This paper examines the impact of mood on consumers' implicit and explicit responses to false advertising. In our first experiment, we find that those consumers in a positive (versus a negative or neutral) mood state are more likely to notice the false information in the advertising, but paradoxically, are also likely to develop positive feelings toward the brand. In that experiment, we used both a hedonic brand (Disney) and a hedonic/emotional ad (autobiographical). In our second experiment, we extend the ad stimulus context beyond Disney to Wendy's to more readily facilitate autobiographical versus informational manipulations. We find that, indeed, the hedonic advertising execution (autobiographical vis-a-vis informational) is associated with more elaborate processing (but only for those in a positive mood). The observed positive affect transfer continued, however, despite the greater detection of the false information in the positive mood condition. We propose that the negative feelings toward the ad associated with detecting the false information are momentary and are replaced by positive feelings toward the brand that are engendered by positive mood and the advertising, as suggested by the synapse model of memory. Our third experiment varies the timing of our measures to investigate this proposition and finds that timing does matter. We conclude with a discussion of the implications of the findings for research on mood, deceptive advertising, and implicit versus explicit effects of advertising response.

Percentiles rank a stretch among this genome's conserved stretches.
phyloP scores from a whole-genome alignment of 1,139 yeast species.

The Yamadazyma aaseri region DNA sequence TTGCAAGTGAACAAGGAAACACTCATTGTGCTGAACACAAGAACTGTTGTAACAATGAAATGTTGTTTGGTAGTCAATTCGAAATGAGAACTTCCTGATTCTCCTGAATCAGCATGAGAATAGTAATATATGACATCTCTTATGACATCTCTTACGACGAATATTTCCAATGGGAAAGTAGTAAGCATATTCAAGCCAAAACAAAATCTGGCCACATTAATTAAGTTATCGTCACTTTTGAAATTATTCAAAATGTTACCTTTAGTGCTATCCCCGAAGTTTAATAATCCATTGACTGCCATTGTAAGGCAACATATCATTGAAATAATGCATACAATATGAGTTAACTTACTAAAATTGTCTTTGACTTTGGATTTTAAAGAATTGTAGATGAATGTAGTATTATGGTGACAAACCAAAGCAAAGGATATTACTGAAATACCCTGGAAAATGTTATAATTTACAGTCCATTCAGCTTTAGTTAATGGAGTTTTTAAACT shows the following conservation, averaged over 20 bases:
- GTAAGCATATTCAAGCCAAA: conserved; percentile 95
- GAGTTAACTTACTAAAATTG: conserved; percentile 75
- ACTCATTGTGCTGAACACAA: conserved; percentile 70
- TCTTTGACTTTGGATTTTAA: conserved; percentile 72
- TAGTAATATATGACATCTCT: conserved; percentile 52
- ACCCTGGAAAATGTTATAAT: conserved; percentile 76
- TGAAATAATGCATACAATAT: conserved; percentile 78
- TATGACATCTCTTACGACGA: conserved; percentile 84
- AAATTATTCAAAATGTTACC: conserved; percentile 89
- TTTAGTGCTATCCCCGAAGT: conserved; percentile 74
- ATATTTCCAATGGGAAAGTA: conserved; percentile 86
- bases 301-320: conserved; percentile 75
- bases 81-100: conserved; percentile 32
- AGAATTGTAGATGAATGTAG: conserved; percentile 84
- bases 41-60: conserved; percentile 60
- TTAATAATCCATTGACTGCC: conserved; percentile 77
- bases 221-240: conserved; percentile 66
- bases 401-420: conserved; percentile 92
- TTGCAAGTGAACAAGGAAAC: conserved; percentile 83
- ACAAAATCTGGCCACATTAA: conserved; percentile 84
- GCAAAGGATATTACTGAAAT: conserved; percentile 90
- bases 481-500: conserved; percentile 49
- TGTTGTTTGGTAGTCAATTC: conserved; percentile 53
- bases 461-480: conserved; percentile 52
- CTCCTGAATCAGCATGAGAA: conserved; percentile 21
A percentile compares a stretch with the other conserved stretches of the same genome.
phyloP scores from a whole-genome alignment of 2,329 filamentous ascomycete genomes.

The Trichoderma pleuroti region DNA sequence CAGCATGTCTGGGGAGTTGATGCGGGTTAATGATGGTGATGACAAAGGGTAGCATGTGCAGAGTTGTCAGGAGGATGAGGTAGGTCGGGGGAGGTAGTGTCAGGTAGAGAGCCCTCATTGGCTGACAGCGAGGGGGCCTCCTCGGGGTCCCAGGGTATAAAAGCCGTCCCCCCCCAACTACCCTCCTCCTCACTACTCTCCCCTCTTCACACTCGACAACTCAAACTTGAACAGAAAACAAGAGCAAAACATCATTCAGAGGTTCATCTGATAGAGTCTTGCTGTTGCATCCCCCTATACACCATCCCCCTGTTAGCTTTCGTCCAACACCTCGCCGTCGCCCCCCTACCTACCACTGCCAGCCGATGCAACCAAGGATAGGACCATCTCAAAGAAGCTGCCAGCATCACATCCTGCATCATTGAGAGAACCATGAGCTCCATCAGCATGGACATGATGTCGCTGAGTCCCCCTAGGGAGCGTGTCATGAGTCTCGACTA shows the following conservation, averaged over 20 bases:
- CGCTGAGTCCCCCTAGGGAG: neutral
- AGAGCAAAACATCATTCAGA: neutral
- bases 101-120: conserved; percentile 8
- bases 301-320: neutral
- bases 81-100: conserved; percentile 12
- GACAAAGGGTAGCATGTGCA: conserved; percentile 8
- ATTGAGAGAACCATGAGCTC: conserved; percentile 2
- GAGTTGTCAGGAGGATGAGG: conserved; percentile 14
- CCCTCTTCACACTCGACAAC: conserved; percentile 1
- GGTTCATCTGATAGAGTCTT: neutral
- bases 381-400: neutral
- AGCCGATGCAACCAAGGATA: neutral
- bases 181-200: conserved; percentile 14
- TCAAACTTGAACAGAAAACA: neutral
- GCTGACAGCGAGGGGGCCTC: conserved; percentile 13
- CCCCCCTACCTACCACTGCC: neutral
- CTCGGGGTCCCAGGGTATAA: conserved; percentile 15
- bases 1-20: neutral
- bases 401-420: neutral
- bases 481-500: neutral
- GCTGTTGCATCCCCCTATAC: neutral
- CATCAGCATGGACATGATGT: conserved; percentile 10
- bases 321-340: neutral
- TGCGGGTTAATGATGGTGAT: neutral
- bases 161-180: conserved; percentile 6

LaTour, M. S., & LaTour, K. A. (2009). Positive mood and susceptibility to false advertising [Electronic version]. Retrieved [insert date], from Cornell University, School of Hospitality Administration site: http://scholarship.sha.cornell.edu/articles/313